Before Disaster

“Fool and scoundrel guide the State.” That’s true enough. In the early 1930’s when this was written speeding traffic on a Californian freeway was still something new and probably pretty scary to many. Just as the rise of fascism was to those who could see it. 

Before Disaster

by Yvor Winters

Evening traffic homeward burns
Swift and even on the turns,
Drifting weight in triple rows,
Fixed relation and repose.
This one edges out and by,
Inch by inch with steady eye.
But should error be increased,
Mass and moment are released;
Matter loosens, flooding blind,
Levels drivers to its kind.
Ranks of nations thus descend,
Watchful, to a stormy end.
By a moment’s calm beguiled,
I have got a wife and child.
Fool and scoundrel guide the State.
Peace is whore to Greed and Hate.
Nowhere may I turn to flee:
Action is security.
Treading change with savage heel,
We must live or die by steel.

Those first two lines always come to my mind when I’m driving in traffic on the highway. But look at those last six lines. The cars smoothly speed along. Safety depends on the calibrated human judgment – and error can release the mass and moment to deadly consequences. Winters makes the parallel with the ranks of nations also racing toward to a stormy end.

Fool and scoundrel guide the State.
Peace is whore to Greed and Hate.
Nowhere may I turn to flee:
Action is security.
Treading change with savage heel,
We must live or die by steel

Powerful deadly forces are barely in control. Cars jockey for position on the road like nations competing for power. One mistake, one error and it’s too late. The cars on the freeway are compared to the rise of fascism in Europe and Winters turns the highway scene into a moral political statement. Poetry doing that warning thing again!

John Heartfield lived and worked in Berlin until April 1933 when he jumped from his balcony just ahead of an SS squad out to get him. He hid in a trash bin before walking over the Sudeten Mountains to Czechoslovakia where he continued to work and rose to number-five on the Gestapo’s most-wanted list. He was forced to flee again in 1938 and went to England where he was interned as an enemy alien. He returned to east Berlin after the war.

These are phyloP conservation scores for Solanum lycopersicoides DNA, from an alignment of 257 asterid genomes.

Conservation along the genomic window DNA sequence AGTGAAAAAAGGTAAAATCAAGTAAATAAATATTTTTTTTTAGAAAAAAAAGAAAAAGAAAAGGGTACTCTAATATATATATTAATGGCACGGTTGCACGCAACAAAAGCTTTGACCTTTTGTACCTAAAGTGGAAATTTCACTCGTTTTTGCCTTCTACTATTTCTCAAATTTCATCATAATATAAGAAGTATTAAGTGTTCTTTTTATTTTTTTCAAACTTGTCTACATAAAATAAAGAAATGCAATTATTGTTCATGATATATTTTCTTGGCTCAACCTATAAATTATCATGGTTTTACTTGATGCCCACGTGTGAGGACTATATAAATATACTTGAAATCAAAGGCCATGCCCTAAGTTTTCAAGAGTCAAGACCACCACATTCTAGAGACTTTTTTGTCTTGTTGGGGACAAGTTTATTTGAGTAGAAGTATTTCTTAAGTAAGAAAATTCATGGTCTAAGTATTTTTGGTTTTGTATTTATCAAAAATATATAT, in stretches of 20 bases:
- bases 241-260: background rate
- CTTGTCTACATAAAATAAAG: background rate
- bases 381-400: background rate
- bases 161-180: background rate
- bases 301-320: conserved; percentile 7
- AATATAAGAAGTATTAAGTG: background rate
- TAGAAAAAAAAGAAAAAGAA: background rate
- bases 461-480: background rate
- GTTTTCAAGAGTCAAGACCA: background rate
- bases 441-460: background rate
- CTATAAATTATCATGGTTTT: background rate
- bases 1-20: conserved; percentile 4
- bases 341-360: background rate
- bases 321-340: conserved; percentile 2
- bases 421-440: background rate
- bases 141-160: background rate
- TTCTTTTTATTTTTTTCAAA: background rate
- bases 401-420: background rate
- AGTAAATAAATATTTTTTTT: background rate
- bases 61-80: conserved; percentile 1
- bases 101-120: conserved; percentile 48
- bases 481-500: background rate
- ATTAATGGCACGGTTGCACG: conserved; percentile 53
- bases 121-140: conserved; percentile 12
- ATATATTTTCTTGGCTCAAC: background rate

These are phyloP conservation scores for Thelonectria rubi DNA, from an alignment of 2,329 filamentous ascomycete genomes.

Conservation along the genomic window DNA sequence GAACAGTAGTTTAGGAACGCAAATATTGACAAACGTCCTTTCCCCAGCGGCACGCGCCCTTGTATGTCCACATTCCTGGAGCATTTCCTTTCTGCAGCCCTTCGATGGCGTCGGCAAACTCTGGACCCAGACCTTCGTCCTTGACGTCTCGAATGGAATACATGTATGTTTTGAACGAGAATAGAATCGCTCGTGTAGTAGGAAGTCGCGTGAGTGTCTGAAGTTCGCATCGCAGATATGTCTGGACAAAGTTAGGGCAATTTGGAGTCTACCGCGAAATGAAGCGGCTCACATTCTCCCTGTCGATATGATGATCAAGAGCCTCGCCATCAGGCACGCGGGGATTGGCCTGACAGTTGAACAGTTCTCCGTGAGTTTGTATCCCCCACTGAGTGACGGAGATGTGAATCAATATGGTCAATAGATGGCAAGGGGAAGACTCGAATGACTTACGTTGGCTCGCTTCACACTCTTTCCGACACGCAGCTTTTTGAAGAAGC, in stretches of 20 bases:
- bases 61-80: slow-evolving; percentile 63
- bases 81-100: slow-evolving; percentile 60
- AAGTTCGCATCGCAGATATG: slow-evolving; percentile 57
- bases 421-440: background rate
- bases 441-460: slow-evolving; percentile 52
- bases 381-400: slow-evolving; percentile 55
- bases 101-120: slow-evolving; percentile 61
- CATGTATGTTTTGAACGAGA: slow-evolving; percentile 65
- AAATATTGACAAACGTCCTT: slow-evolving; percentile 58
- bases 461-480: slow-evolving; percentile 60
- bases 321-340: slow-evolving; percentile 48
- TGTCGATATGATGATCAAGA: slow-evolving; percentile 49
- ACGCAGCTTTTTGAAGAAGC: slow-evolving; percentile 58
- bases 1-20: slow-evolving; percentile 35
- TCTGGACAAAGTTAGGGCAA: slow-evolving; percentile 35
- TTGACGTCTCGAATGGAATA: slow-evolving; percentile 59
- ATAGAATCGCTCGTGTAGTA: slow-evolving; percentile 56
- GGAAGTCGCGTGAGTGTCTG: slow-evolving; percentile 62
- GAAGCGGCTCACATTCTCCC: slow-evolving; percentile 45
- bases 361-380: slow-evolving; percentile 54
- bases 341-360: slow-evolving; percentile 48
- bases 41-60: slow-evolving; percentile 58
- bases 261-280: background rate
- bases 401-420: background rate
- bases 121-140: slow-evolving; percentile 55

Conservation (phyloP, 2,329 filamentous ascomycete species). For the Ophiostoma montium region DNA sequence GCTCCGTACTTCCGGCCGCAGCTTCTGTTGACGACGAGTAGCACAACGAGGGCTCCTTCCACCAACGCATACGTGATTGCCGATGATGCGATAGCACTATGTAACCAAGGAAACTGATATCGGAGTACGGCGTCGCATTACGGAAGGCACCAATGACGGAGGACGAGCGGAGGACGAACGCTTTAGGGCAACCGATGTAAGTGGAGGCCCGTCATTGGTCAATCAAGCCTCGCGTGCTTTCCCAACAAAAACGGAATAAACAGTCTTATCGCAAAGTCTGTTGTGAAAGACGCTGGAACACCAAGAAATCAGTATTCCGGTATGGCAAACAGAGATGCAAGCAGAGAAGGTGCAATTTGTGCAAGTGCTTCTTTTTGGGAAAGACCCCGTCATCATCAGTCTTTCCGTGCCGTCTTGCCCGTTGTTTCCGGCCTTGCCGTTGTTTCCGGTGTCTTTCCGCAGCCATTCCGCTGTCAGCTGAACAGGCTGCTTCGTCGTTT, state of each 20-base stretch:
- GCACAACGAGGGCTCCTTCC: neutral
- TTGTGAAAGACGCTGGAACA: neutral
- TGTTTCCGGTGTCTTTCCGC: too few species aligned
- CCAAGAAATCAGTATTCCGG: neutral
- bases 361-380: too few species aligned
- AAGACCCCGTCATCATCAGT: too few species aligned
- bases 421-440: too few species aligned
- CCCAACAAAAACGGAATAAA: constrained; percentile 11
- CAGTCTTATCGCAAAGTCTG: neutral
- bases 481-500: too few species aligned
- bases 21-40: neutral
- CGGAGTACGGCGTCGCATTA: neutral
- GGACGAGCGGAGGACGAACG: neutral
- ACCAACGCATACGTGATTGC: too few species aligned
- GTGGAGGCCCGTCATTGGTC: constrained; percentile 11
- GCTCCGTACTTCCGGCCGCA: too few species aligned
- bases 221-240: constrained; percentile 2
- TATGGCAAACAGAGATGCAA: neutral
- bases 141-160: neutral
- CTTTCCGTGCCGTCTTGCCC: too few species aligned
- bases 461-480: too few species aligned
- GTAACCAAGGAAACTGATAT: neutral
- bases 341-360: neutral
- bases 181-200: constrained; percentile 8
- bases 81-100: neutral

Adolf, the superman, swallows gold and spouts tin.

Heartfield was a pioneer of photomontage and used and re-used photographs to powerful political effect. Look at these overlays of Hitler and a chest x-ray The caption reads “Adolf, the superman, swallows gold and spouts tin.” It’s reference to the wealthy industrialists who supported the Nazi Party while Hitler mouthed support for the working class. Sound familiar?

This and many other  of his montages appeared in the magazine, Die Arbeiter-Illustrierte Zeitung (Workers’ Illustrated Magazine or AIZ).  It was reproduced as a political poster in 1932.

In the image at left the industrialist Fritz Thyssen holds the strings of puppet Hitler.

Heartfield’s work reflected the chaos of Germany experienced in the 1920s and ’30s and warned of the catastrophe ahead. He created images for the opposition and the Communist party  to counter Nazism and its swastika.

Heartfield was an extraordinarily talented and versatile artist. His courageous satire mocked and lampooned Hitler and the nazi ideology, exposing their lies and propaganda. He loved to make fun of fascists.

This clenched fist of resistance is the radio antennae for  a radio station in Czechoslovakia that broadcast into fascist Germany.

The Voice of Freedom in the German Night on Radio Wave 29.8

Heil Hitler made after ‘The Night of the Long Knives’, 1934

Hitler Tells Fairytales

Fairy tales, fantasies, fake news and dreams of military glory.

John Heartfield and the Political Image

This playful video has some great representations of Heartfield’s  work:

The featured image is a detail from Picasso’s Weeping Woman, 1937. Those aren’t stars in her eyes but bombers. Picasso had Guernica in his mind.

Demonstration in Battersea (1939), by Clive Branson.

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